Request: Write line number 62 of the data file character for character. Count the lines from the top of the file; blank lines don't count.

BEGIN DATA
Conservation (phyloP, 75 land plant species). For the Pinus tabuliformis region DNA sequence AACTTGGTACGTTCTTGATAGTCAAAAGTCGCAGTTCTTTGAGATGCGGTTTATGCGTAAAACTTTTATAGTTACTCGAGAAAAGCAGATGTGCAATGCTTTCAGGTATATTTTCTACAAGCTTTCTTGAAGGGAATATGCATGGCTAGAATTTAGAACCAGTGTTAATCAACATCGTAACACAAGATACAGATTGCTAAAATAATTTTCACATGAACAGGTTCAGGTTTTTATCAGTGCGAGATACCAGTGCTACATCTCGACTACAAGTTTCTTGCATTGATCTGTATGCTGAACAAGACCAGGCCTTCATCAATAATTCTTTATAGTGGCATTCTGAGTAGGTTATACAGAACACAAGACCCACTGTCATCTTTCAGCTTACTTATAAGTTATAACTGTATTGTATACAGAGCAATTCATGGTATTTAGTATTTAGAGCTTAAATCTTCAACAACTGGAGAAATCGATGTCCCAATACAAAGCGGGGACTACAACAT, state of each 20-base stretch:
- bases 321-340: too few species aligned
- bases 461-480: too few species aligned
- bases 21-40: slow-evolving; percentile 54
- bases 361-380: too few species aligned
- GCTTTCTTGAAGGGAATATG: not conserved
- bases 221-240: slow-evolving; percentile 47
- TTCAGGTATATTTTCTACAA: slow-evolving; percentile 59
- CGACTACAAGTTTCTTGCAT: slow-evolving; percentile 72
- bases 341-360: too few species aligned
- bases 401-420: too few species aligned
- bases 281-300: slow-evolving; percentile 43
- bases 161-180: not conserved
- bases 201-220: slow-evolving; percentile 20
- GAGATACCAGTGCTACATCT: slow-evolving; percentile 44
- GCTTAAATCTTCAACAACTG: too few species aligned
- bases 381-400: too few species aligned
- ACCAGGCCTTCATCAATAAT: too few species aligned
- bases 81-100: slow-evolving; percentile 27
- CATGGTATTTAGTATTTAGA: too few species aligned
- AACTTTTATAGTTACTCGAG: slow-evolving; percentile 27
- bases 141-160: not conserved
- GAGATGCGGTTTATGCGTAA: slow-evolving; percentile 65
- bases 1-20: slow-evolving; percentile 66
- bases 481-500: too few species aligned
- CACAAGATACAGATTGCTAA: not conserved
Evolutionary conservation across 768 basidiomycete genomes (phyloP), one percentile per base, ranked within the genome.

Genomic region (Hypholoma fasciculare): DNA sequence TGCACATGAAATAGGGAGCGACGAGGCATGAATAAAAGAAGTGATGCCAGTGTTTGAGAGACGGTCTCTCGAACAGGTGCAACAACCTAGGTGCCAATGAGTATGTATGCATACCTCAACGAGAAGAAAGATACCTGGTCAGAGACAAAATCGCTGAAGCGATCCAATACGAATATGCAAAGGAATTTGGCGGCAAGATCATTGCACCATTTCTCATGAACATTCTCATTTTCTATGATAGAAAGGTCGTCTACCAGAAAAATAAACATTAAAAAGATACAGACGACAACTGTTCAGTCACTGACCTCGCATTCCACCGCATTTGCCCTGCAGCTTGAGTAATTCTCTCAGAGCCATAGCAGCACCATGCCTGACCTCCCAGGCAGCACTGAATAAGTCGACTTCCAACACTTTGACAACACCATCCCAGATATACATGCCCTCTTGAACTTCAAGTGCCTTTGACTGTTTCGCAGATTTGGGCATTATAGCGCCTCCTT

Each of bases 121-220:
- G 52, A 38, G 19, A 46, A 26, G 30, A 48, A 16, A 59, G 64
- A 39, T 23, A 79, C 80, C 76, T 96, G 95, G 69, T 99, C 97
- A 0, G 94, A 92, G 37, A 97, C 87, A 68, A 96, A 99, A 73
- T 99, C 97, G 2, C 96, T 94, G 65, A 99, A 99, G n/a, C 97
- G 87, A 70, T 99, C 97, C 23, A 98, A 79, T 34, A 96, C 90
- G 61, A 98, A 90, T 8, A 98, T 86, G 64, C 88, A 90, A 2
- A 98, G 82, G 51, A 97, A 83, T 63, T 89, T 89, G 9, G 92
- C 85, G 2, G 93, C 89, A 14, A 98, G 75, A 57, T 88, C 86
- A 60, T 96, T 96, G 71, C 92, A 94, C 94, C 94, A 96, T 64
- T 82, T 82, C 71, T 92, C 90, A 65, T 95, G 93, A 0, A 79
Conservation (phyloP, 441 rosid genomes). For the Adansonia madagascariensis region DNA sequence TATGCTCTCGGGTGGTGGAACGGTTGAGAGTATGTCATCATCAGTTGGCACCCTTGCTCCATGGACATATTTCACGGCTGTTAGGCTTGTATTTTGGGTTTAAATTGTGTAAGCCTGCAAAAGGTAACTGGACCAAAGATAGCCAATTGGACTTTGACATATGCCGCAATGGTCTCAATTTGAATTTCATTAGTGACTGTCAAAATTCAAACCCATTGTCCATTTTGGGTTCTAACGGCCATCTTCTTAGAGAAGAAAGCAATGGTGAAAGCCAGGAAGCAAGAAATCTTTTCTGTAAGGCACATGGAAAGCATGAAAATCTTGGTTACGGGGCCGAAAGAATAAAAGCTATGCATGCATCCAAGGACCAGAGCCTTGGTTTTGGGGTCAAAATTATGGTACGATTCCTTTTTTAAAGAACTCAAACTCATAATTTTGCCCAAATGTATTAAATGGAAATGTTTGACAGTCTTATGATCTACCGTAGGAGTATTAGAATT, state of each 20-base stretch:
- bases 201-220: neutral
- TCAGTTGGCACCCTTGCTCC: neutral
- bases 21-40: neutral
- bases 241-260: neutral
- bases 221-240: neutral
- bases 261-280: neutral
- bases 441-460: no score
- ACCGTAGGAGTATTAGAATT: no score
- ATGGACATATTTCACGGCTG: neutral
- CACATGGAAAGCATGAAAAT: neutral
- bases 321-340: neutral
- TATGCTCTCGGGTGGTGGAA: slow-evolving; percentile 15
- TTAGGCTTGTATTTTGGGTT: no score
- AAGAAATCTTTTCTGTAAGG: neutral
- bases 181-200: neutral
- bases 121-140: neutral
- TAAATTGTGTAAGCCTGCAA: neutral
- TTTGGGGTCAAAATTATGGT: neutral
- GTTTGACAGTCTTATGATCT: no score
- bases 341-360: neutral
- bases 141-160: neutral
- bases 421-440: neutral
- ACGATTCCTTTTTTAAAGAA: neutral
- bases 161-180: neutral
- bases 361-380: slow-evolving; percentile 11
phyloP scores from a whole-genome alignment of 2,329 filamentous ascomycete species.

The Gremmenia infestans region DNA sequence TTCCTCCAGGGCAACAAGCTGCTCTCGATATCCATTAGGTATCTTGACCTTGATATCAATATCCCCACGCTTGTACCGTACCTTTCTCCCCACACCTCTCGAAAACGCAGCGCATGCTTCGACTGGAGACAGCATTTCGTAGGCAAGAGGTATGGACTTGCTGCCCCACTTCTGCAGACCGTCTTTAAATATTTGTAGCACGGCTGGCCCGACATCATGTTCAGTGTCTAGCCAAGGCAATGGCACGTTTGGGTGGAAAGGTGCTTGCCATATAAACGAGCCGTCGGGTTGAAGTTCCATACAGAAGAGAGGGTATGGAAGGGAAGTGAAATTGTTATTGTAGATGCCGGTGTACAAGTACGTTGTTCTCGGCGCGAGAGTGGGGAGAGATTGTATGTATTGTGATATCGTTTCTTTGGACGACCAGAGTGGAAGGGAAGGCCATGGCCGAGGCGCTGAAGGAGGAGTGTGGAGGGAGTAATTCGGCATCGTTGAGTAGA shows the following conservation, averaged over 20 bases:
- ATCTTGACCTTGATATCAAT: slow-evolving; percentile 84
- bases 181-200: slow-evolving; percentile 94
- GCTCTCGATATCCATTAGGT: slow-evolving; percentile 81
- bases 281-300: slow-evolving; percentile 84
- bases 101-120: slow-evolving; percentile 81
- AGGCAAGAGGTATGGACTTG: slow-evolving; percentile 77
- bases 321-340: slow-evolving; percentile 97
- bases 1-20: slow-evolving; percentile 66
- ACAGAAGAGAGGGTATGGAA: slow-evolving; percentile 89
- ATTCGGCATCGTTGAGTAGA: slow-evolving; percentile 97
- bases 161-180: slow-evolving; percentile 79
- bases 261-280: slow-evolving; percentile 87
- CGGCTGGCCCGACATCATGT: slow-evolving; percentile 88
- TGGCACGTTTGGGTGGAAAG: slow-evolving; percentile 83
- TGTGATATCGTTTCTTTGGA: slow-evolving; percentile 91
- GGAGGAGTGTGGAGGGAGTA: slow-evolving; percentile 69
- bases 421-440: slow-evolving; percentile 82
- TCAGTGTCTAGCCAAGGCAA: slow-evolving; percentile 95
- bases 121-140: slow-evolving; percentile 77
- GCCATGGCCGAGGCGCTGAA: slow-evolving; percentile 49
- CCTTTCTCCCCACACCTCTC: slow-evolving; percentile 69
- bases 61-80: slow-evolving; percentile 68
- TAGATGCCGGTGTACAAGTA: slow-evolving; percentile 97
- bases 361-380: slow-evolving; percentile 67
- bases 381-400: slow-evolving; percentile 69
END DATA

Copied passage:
- bases 421-440: neutral